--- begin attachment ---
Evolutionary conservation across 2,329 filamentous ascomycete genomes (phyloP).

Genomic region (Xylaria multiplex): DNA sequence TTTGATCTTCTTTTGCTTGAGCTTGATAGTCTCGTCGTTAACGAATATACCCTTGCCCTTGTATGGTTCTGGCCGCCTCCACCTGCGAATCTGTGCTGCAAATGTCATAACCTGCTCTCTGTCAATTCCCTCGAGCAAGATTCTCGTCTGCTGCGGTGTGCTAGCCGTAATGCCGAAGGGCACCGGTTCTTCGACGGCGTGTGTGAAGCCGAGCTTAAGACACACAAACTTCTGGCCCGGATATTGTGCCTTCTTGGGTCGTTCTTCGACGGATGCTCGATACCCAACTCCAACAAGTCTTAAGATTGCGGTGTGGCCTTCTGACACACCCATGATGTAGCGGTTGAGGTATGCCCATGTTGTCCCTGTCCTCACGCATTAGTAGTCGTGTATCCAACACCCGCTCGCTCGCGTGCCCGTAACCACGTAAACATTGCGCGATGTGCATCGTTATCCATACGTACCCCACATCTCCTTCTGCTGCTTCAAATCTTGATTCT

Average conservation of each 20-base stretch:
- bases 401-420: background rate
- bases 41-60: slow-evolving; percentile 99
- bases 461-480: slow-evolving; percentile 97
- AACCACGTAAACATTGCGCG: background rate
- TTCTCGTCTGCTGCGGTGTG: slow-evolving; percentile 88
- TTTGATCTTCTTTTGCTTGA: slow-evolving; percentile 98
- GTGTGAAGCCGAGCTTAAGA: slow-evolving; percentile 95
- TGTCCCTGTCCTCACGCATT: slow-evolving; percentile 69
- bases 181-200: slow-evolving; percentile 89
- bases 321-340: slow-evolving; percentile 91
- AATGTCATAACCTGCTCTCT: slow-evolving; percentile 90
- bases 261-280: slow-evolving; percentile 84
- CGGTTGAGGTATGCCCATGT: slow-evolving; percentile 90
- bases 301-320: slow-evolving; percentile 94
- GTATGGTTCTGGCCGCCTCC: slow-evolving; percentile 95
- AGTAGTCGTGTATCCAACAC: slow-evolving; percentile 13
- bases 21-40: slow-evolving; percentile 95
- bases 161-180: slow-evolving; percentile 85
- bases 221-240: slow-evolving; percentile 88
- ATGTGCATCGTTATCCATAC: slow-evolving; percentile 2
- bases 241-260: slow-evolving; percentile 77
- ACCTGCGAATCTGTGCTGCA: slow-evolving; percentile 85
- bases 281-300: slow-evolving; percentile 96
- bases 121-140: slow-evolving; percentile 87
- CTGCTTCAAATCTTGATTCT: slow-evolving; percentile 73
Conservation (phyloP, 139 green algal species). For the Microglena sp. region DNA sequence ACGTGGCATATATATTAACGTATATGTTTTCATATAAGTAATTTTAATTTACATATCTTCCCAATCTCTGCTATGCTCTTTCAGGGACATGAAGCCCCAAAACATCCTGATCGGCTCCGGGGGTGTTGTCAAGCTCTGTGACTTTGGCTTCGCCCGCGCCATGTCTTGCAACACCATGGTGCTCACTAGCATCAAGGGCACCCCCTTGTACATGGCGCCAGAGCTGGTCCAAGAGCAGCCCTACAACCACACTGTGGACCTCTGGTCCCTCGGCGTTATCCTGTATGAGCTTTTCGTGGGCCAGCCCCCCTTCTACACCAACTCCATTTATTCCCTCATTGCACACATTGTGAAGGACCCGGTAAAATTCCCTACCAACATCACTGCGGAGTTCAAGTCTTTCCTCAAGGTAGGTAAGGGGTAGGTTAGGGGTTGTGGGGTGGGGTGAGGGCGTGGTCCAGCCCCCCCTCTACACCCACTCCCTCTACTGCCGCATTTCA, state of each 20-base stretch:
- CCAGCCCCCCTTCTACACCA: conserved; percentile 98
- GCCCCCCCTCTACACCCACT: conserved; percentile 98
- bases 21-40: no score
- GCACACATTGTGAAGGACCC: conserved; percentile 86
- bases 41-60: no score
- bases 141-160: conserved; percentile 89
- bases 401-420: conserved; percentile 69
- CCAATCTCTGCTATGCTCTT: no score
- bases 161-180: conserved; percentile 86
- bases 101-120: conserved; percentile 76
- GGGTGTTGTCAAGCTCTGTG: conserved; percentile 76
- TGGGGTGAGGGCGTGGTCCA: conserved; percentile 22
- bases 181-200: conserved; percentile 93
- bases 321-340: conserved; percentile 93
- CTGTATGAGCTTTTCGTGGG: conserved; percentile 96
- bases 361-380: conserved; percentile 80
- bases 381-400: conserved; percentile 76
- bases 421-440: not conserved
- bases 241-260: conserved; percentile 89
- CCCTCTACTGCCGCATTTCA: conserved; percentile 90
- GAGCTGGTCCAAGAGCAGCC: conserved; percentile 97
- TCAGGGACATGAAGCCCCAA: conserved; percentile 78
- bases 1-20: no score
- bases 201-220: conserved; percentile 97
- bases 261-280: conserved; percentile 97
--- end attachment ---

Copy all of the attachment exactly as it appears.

Evolutionary conservation across 2,329 filamentous ascomycete genomes (phyloP).

Genomic region (Xylaria multiplex): DNA sequence TTTGATCTTCTTTTGCTTGAGCTTGATAGTCTCGTCGTTAACGAATATACCCTTGCCCTTGTATGGTTCTGGCCGCCTCCACCTGCGAATCTGTGCTGCAAATGTCATAACCTGCTCTCTGTCAATTCCCTCGAGCAAGATTCTCGTCTGCTGCGGTGTGCTAGCCGTAATGCCGAAGGGCACCGGTTCTTCGACGGCGTGTGTGAAGCCGAGCTTAAGACACACAAACTTCTGGCCCGGATATTGTGCCTTCTTGGGTCGTTCTTCGACGGATGCTCGATACCCAACTCCAACAAGTCTTAAGATTGCGGTGTGGCCTTCTGACACACCCATGATGTAGCGGTTGAGGTATGCCCATGTTGTCCCTGTCCTCACGCATTAGTAGTCGTGTATCCAACACCCGCTCGCTCGCGTGCCCGTAACCACGTAAACATTGCGCGATGTGCATCGTTATCCATACGTACCCCACATCTCCTTCTGCTGCTTCAAATCTTGATTCT

Average conservation of each 20-base stretch:
- bases 401-420: background rate
- bases 41-60: slow-evolving; percentile 99
- bases 461-480: slow-evolving; percentile 97
- AACCACGTAAACATTGCGCG: background rate
- TTCTCGTCTGCTGCGGTGTG: slow-evolving; percentile 88
- TTTGATCTTCTTTTGCTTGA: slow-evolving; percentile 98
- GTGTGAAGCCGAGCTTAAGA: slow-evolving; percentile 95
- TGTCCCTGTCCTCACGCATT: slow-evolving; percentile 69
- bases 181-200: slow-evolving; percentile 89
- bases 321-340: slow-evolving; percentile 91
- AATGTCATAACCTGCTCTCT: slow-evolving; percentile 90
- bases 261-280: slow-evolving; percentile 84
- CGGTTGAGGTATGCCCATGT: slow-evolving; percentile 90
- bases 301-320: slow-evolving; percentile 94
- GTATGGTTCTGGCCGCCTCC: slow-evolving; percentile 95
- AGTAGTCGTGTATCCAACAC: slow-evolving; percentile 13
- bases 21-40: slow-evolving; percentile 95
- bases 161-180: slow-evolving; percentile 85
- bases 221-240: slow-evolving; percentile 88
- ATGTGCATCGTTATCCATAC: slow-evolving; percentile 2
- bases 241-260: slow-evolving; percentile 77
- ACCTGCGAATCTGTGCTGCA: slow-evolving; percentile 85
- bases 281-300: slow-evolving; percentile 96
- bases 121-140: slow-evolving; percentile 87
- CTGCTTCAAATCTTGATTCT: slow-evolving; percentile 73
Conservation (phyloP, 139 green algal species). For the Microglena sp. region DNA sequence ACGTGGCATATATATTAACGTATATGTTTTCATATAAGTAATTTTAATTTACATATCTTCCCAATCTCTGCTATGCTCTTTCAGGGACATGAAGCCCCAAAACATCCTGATCGGCTCCGGGGGTGTTGTCAAGCTCTGTGACTTTGGCTTCGCCCGCGCCATGTCTTGCAACACCATGGTGCTCACTAGCATCAAGGGCACCCCCTTGTACATGGCGCCAGAGCTGGTCCAAGAGCAGCCCTACAACCACACTGTGGACCTCTGGTCCCTCGGCGTTATCCTGTATGAGCTTTTCGTGGGCCAGCCCCCCTTCTACACCAACTCCATTTATTCCCTCATTGCACACATTGTGAAGGACCCGGTAAAATTCCCTACCAACATCACTGCGGAGTTCAAGTCTTTCCTCAAGGTAGGTAAGGGGTAGGTTAGGGGTTGTGGGGTGGGGTGAGGGCGTGGTCCAGCCCCCCCTCTACACCCACTCCCTCTACTGCCGCATTTCA, state of each 20-base stretch:
- CCAGCCCCCCTTCTACACCA: conserved; percentile 98
- GCCCCCCCTCTACACCCACT: conserved; percentile 98
- bases 21-40: no score
- GCACACATTGTGAAGGACCC: conserved; percentile 86
- bases 41-60: no score
- bases 141-160: conserved; percentile 89
- bases 401-420: conserved; percentile 69
- CCAATCTCTGCTATGCTCTT: no score
- bases 161-180: conserved; percentile 86
- bases 101-120: conserved; percentile 76
- GGGTGTTGTCAAGCTCTGTG: conserved; percentile 76
- TGGGGTGAGGGCGTGGTCCA: conserved; percentile 22
- bases 181-200: conserved; percentile 93
- bases 321-340: conserved; percentile 93
- CTGTATGAGCTTTTCGTGGG: conserved; percentile 96
- bases 361-380: conserved; percentile 80
- bases 381-400: conserved; percentile 76
- bases 421-440: not conserved
- bases 241-260: conserved; percentile 89
- CCCTCTACTGCCGCATTTCA: conserved; percentile 90
- GAGCTGGTCCAAGAGCAGCC: conserved; percentile 97
- TCAGGGACATGAAGCCCCAA: conserved; percentile 78
- bases 1-20: no score
- bases 201-220: conserved; percentile 97
- bases 261-280: conserved; percentile 97